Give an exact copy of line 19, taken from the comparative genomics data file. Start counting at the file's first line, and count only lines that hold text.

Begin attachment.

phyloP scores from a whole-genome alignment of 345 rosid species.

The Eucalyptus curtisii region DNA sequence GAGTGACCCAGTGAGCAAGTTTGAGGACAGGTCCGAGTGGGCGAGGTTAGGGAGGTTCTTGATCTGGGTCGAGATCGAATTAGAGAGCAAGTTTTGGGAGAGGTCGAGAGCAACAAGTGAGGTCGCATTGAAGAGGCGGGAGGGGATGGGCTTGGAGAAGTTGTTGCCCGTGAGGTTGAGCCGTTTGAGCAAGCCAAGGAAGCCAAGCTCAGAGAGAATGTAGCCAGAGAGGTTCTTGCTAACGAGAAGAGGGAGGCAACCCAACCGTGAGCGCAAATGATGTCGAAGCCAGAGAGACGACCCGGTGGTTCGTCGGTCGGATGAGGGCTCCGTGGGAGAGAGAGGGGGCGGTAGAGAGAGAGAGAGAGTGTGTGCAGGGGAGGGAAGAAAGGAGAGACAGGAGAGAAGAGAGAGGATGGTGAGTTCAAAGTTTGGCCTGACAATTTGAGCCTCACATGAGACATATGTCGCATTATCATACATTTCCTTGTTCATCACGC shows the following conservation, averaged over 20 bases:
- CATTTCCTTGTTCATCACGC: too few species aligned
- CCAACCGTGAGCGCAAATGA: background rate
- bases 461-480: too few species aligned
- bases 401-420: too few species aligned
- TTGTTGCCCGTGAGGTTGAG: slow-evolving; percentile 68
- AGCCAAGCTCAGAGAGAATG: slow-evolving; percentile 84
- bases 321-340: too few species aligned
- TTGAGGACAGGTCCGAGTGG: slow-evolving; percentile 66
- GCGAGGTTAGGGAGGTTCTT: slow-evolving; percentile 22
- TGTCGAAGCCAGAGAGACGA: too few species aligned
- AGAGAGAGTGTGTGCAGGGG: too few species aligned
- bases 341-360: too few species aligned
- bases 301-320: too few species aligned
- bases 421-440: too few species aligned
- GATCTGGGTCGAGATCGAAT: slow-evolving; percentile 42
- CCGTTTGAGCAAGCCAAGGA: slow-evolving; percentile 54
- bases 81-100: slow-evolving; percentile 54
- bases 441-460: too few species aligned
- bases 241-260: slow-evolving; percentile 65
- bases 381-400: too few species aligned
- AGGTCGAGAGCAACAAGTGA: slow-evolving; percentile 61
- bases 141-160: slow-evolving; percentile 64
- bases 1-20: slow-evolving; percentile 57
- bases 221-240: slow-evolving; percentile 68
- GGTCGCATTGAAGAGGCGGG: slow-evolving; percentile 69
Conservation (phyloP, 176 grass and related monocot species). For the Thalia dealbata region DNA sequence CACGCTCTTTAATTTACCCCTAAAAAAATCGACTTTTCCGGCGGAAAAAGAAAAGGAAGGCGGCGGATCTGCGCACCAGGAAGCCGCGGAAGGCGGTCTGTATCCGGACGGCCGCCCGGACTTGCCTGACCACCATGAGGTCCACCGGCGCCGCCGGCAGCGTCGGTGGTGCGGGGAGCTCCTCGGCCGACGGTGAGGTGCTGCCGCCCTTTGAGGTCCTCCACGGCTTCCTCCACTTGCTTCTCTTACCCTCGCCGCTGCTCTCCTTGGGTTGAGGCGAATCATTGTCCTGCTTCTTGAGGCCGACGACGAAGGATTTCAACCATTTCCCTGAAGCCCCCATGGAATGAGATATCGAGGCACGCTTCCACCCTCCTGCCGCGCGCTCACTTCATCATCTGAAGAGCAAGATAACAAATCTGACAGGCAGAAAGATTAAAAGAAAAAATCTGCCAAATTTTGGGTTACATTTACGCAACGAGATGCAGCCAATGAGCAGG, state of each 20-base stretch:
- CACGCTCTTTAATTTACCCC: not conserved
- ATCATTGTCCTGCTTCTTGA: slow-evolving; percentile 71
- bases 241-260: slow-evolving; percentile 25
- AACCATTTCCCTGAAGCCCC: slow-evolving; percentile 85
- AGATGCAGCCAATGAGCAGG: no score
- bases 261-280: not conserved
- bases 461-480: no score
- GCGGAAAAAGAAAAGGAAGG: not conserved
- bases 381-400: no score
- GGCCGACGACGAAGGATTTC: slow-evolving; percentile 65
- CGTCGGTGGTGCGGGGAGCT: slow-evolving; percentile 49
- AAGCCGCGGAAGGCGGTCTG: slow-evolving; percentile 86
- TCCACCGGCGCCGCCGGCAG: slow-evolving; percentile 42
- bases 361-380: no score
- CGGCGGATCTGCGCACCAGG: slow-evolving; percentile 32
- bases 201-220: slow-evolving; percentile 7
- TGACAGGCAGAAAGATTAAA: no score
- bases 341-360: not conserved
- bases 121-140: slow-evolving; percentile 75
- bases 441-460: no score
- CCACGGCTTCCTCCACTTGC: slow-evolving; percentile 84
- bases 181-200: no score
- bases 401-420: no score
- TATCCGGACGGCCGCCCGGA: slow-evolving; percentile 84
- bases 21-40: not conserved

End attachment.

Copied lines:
- bases 81-100: slow-evolving; percentile 54